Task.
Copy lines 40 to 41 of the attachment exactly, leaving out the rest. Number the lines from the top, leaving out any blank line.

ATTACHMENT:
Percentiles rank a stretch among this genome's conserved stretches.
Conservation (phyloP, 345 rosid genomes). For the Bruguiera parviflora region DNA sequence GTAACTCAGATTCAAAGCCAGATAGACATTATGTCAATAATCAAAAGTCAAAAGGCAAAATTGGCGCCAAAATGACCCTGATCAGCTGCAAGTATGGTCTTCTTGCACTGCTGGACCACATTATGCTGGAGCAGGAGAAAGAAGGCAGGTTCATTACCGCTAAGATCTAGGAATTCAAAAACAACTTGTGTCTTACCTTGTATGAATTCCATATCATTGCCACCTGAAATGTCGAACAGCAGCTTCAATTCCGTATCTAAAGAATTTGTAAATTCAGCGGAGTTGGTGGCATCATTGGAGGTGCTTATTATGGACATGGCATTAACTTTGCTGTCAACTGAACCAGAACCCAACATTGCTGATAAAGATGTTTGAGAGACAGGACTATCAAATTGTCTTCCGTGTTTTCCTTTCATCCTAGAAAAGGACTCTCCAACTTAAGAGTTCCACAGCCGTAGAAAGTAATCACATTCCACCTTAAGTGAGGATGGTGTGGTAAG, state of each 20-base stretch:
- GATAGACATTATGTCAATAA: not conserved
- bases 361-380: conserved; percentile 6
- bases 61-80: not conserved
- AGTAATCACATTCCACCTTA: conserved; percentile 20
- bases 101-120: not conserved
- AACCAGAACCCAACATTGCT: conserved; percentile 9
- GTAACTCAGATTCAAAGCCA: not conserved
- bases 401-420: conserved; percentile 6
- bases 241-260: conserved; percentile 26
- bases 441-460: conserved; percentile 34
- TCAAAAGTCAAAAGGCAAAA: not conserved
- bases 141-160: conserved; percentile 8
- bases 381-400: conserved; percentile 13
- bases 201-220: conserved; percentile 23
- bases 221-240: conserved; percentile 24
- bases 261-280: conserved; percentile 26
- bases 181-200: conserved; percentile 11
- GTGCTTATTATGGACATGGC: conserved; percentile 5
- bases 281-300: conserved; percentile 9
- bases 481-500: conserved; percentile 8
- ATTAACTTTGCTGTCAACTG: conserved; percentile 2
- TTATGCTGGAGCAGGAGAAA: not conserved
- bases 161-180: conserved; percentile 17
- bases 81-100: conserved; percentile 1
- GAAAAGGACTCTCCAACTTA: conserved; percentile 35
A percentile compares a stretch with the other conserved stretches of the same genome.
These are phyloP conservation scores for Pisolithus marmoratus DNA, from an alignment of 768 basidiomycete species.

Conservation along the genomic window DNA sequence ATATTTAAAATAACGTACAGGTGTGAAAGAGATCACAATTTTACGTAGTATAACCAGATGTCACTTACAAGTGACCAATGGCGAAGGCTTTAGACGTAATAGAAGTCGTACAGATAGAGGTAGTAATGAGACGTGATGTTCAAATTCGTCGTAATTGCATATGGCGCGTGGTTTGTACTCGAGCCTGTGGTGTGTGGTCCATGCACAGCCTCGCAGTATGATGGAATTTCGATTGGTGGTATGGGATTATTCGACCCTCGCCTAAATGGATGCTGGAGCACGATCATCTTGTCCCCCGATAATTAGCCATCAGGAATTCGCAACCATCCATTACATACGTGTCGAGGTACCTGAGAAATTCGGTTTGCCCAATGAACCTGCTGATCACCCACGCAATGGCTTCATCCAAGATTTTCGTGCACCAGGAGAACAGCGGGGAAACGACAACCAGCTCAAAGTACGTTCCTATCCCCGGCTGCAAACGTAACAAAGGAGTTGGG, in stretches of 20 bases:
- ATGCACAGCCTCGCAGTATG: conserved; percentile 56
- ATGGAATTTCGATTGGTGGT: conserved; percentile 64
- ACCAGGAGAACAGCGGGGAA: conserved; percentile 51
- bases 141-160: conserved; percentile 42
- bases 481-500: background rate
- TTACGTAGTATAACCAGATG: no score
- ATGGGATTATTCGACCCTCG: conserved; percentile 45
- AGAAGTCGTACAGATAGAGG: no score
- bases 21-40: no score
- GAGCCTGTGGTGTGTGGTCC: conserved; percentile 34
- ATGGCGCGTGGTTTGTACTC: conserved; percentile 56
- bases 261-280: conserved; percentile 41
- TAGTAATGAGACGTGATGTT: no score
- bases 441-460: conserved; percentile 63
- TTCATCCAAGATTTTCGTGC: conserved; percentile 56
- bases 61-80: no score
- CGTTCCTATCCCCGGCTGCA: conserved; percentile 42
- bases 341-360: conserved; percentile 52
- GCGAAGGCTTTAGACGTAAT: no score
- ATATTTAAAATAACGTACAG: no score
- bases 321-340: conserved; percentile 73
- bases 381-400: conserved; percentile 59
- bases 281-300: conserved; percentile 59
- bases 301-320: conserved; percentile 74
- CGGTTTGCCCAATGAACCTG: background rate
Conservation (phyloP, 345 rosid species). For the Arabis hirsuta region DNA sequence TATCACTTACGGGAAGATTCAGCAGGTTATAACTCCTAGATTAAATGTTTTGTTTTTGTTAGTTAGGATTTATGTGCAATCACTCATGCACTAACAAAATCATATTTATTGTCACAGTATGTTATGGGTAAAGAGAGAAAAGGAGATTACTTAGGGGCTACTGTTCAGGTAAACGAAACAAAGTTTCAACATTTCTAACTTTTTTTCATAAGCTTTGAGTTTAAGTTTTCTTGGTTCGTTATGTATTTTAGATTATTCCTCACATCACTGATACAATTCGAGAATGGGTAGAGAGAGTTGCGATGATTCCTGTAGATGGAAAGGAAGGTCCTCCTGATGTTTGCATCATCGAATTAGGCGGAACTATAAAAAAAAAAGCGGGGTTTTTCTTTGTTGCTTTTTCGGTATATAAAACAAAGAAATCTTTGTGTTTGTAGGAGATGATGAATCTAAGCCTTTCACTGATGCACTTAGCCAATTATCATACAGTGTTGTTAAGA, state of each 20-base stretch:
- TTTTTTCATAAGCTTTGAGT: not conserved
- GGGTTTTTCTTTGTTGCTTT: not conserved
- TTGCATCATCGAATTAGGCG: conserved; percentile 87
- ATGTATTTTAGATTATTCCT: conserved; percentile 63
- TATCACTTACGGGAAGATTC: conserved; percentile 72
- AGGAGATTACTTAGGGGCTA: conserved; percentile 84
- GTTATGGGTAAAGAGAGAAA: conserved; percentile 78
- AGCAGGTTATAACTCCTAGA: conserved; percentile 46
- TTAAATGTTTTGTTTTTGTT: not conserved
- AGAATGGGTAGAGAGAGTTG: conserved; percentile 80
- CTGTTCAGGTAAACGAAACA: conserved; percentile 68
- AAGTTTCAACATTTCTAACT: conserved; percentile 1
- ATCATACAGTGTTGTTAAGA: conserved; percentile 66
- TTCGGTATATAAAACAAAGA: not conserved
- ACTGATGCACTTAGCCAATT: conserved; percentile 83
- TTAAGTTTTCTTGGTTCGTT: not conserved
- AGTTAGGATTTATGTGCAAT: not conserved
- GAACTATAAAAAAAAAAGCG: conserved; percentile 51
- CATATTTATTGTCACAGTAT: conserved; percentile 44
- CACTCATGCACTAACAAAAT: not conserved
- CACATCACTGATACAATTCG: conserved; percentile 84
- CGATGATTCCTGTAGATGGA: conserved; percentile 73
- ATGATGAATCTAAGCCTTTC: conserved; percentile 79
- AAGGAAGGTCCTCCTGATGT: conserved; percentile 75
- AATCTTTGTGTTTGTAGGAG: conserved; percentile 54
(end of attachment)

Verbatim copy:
- GAGCCTGTGGTGTGTGGTCC: conserved; percentile 34
- ATGGCGCGTGGTTTGTACTC: conserved; percentile 56